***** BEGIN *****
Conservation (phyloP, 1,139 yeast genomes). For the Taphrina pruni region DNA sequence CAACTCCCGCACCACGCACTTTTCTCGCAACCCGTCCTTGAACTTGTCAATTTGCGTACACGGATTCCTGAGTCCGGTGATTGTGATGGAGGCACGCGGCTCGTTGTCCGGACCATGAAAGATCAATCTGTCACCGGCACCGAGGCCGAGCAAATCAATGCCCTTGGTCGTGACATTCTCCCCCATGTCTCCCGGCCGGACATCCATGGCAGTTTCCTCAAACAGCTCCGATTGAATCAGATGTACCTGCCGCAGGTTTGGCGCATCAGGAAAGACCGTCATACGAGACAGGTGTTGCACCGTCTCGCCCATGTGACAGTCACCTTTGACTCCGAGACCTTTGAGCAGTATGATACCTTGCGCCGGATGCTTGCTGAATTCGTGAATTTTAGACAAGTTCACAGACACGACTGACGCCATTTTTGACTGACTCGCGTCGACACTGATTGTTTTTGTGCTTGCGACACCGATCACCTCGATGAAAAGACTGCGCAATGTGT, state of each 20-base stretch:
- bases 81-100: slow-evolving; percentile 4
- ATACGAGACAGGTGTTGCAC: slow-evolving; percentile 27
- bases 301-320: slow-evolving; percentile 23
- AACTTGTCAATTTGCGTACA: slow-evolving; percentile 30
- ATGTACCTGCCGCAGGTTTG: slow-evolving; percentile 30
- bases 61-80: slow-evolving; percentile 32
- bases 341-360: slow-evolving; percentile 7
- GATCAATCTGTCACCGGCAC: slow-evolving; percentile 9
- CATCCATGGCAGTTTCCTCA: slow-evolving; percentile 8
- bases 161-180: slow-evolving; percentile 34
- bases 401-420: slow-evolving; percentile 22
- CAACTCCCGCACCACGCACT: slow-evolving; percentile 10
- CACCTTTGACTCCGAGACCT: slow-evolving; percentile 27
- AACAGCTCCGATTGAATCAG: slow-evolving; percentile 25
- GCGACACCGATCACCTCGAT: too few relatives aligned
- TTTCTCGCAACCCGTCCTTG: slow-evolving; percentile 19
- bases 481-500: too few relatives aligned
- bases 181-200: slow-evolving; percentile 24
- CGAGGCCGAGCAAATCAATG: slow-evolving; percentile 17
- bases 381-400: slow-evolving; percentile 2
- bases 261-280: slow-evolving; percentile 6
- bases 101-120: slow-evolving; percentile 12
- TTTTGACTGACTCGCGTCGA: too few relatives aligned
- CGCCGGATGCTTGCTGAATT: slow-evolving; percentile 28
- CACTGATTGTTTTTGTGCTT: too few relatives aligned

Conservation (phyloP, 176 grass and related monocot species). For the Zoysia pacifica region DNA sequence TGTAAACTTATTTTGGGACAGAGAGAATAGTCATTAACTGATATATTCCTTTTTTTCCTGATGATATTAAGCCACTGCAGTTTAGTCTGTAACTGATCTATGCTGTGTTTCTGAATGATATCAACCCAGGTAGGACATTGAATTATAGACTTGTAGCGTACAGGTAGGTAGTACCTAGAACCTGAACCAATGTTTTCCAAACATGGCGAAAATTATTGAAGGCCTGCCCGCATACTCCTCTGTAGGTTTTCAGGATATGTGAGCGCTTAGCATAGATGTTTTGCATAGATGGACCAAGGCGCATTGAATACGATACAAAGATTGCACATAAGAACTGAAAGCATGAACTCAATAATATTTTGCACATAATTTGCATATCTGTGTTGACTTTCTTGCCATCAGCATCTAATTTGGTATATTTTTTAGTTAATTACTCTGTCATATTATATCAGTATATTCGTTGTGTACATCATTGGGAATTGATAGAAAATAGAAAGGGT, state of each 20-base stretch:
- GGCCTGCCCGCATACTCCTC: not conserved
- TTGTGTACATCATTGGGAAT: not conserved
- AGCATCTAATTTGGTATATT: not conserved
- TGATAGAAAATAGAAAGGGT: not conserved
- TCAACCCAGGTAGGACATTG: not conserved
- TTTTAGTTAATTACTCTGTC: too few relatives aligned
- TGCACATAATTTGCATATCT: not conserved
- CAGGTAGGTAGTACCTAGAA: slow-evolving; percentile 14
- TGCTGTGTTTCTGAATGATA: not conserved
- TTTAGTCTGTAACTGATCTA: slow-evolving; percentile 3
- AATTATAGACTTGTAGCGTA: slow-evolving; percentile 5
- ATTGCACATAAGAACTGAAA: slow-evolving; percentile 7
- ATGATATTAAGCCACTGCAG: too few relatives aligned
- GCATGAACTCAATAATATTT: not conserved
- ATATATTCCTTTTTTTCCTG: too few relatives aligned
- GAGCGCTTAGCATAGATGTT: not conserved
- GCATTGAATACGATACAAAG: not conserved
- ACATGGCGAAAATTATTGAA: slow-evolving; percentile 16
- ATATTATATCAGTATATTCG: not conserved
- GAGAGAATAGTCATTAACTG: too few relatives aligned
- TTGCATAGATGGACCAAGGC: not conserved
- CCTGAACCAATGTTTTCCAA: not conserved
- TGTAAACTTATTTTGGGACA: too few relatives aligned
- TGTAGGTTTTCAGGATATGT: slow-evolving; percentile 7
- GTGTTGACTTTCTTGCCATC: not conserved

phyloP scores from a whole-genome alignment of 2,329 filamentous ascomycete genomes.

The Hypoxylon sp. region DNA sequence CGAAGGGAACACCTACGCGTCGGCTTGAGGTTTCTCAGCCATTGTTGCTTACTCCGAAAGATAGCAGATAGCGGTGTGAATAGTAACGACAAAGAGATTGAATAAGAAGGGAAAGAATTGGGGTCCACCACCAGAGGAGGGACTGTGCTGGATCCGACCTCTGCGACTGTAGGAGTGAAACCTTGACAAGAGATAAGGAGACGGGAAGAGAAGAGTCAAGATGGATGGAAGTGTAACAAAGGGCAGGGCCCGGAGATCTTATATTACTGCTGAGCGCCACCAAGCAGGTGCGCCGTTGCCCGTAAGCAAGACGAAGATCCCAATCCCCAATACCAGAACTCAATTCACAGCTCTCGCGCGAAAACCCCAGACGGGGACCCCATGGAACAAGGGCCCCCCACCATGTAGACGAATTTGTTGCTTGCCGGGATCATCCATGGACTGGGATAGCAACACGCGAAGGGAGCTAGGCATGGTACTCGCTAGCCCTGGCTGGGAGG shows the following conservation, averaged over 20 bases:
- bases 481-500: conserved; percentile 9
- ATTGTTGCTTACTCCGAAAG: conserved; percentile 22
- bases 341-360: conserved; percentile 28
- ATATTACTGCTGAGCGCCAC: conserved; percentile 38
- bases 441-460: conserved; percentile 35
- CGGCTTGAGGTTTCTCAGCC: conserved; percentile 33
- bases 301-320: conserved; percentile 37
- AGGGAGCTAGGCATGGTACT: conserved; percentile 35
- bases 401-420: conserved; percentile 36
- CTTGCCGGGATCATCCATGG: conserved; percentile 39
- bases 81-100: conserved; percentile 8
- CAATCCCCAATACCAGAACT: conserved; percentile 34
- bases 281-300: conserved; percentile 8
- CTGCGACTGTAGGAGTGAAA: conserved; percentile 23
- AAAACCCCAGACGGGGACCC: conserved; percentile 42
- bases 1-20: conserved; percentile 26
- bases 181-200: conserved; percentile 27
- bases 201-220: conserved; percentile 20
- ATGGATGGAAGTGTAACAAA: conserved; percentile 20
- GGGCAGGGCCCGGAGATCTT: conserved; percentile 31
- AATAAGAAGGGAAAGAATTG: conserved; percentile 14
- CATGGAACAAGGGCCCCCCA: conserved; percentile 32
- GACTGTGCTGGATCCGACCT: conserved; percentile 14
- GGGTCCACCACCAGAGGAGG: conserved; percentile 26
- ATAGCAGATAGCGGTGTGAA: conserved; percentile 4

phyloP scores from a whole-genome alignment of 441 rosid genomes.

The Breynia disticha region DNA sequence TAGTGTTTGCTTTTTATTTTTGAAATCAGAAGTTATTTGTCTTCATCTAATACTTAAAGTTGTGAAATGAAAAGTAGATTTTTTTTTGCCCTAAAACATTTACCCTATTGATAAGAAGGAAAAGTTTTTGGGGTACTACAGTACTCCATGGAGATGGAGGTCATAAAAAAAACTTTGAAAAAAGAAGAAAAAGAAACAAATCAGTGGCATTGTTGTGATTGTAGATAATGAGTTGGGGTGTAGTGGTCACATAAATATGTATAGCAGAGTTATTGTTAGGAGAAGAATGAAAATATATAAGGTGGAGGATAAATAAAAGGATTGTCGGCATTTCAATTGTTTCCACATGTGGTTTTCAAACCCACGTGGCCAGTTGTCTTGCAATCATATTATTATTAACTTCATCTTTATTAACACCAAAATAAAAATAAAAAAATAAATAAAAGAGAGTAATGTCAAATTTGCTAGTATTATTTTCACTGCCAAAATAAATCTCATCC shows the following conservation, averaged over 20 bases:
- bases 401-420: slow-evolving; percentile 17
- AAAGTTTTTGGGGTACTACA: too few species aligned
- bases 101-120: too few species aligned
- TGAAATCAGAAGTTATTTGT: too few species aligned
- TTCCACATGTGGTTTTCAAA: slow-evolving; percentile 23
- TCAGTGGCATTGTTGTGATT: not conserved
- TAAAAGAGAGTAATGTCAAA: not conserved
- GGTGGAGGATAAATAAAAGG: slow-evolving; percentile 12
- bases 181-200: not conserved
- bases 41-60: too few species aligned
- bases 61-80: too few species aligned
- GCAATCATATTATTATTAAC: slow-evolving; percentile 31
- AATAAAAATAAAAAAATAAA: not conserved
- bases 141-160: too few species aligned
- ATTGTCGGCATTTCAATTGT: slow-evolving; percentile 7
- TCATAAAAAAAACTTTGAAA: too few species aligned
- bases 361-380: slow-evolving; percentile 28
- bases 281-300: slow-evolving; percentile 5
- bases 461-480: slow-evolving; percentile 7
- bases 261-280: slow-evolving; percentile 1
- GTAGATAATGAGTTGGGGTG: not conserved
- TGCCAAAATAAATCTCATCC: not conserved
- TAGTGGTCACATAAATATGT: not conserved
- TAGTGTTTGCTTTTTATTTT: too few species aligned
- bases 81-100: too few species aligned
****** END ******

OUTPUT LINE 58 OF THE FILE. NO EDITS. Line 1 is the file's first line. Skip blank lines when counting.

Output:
- ATATTACTGCTGAGCGCCAC: conserved; percentile 38